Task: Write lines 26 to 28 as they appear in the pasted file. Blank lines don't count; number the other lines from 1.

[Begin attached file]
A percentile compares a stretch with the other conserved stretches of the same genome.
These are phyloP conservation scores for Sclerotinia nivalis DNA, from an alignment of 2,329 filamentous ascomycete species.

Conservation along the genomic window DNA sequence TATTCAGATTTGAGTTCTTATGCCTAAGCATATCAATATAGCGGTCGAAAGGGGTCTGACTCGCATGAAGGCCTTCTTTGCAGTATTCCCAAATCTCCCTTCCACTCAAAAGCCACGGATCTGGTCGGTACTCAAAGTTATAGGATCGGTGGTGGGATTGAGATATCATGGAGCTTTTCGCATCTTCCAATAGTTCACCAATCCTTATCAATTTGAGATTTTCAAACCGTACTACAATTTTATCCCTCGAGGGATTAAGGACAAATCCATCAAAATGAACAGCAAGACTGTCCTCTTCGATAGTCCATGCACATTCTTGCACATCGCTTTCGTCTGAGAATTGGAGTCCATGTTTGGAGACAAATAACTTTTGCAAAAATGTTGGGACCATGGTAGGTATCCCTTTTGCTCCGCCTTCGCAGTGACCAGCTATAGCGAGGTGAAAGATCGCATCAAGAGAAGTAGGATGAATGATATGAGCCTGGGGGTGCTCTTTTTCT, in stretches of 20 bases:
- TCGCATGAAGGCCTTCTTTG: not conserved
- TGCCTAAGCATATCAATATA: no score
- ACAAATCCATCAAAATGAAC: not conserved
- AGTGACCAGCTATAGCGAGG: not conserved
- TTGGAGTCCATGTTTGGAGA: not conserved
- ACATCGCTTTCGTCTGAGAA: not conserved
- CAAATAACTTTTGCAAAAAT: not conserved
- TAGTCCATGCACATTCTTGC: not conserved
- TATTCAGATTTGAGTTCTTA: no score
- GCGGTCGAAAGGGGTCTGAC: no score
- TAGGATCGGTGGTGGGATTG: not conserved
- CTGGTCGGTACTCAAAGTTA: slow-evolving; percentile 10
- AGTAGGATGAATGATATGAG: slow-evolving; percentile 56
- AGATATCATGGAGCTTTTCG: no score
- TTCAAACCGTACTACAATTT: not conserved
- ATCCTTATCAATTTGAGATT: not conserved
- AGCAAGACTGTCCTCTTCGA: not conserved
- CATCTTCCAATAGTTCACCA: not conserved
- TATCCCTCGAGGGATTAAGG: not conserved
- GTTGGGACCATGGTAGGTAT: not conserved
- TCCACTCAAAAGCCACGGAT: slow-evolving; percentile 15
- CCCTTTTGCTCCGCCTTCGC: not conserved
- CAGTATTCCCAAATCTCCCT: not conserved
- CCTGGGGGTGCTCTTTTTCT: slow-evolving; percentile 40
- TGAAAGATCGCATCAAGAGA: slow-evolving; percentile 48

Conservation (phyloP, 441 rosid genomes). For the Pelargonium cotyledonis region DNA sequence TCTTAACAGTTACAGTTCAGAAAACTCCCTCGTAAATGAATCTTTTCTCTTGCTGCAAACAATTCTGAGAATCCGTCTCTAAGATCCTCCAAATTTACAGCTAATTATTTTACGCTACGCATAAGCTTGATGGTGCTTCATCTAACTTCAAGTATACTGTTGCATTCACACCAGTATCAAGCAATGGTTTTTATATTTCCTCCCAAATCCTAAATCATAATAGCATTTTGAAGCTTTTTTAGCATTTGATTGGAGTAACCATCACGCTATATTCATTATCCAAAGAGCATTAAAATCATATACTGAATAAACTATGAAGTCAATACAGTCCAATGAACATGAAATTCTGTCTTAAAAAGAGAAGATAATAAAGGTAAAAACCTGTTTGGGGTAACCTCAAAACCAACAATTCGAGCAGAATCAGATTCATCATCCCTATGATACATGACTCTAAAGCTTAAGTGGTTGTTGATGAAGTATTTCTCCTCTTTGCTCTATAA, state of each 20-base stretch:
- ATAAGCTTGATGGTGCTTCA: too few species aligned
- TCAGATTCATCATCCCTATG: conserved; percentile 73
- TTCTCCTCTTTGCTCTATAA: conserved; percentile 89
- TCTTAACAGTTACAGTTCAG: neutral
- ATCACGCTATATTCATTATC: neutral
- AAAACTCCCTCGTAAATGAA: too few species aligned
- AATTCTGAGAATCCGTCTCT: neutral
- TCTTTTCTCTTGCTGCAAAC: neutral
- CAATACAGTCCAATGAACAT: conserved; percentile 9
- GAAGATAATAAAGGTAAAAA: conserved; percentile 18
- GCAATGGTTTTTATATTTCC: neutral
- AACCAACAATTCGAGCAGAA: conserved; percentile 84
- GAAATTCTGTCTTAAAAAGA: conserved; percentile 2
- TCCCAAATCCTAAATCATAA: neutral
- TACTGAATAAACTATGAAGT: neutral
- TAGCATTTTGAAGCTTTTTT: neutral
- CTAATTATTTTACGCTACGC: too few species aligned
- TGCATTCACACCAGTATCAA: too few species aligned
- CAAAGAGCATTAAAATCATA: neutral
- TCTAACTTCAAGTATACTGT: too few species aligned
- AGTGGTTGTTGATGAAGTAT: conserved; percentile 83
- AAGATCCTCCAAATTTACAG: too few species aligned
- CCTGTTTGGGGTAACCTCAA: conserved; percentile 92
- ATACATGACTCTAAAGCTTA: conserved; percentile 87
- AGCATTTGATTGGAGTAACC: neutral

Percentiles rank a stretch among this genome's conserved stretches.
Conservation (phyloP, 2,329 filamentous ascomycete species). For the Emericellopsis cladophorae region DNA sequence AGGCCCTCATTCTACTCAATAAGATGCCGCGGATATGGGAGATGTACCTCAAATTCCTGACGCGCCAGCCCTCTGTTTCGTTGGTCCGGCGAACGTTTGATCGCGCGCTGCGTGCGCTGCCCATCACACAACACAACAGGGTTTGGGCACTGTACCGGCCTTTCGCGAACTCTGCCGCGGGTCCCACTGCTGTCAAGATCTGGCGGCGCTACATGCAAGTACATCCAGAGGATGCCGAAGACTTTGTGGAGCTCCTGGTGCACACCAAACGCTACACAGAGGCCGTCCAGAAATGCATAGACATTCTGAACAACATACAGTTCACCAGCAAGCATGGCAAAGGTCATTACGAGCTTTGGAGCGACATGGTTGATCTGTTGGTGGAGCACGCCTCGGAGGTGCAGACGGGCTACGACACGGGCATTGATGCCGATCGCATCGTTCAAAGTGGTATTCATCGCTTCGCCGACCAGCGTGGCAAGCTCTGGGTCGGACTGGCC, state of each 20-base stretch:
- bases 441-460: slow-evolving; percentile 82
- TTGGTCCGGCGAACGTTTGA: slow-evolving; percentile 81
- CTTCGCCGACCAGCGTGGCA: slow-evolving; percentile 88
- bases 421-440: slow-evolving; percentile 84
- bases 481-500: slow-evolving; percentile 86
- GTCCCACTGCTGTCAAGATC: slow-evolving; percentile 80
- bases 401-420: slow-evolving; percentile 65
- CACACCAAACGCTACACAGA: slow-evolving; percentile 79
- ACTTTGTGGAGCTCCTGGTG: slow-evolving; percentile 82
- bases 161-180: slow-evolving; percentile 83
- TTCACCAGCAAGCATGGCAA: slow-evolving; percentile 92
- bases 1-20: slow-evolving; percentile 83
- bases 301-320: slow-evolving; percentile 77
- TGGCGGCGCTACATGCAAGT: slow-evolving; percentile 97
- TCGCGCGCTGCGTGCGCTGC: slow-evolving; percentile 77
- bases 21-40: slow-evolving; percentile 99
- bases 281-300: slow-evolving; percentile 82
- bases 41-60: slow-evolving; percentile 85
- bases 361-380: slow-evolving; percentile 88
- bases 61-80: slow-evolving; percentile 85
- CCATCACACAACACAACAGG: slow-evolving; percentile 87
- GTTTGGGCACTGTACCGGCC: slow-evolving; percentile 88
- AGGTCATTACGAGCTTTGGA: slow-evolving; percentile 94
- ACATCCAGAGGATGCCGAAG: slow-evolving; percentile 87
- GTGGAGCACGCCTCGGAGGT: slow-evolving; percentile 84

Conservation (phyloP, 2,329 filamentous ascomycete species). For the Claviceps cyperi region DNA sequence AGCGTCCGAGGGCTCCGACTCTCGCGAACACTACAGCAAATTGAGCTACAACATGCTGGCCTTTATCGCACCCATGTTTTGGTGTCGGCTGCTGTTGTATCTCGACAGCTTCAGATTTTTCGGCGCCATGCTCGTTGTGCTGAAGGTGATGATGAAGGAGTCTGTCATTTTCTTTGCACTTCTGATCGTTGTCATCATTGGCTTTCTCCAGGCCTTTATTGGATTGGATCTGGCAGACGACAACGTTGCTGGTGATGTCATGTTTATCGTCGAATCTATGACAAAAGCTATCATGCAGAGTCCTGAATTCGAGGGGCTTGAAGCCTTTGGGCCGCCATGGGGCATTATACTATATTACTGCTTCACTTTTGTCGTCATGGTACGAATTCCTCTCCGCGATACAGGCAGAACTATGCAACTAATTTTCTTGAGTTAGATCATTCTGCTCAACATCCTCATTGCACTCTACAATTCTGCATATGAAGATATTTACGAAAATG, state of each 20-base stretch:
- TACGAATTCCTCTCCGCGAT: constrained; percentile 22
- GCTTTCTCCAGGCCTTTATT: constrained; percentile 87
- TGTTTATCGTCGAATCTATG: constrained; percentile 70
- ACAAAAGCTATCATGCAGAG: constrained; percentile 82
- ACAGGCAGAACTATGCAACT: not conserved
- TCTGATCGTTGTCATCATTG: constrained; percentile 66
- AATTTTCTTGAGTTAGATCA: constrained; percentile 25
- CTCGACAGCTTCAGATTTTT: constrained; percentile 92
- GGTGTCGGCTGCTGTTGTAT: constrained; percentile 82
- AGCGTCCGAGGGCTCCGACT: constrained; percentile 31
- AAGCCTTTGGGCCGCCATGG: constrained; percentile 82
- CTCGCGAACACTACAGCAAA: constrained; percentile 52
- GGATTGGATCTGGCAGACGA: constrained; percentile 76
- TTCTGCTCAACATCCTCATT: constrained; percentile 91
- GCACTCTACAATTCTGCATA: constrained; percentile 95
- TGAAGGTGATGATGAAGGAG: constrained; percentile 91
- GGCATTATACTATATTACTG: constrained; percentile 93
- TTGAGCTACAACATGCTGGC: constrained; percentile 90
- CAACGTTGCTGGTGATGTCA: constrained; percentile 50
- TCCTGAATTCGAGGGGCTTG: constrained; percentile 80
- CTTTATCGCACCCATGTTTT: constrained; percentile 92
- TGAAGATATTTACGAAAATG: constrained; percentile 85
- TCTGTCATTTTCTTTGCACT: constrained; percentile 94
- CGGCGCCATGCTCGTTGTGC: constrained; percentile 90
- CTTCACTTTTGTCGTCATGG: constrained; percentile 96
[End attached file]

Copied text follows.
- CAGTATTCCCAAATCTCCCT: not conserved
- CCTGGGGGTGCTCTTTTTCT: slow-evolving; percentile 40
- TGAAAGATCGCATCAAGAGA: slow-evolving; percentile 48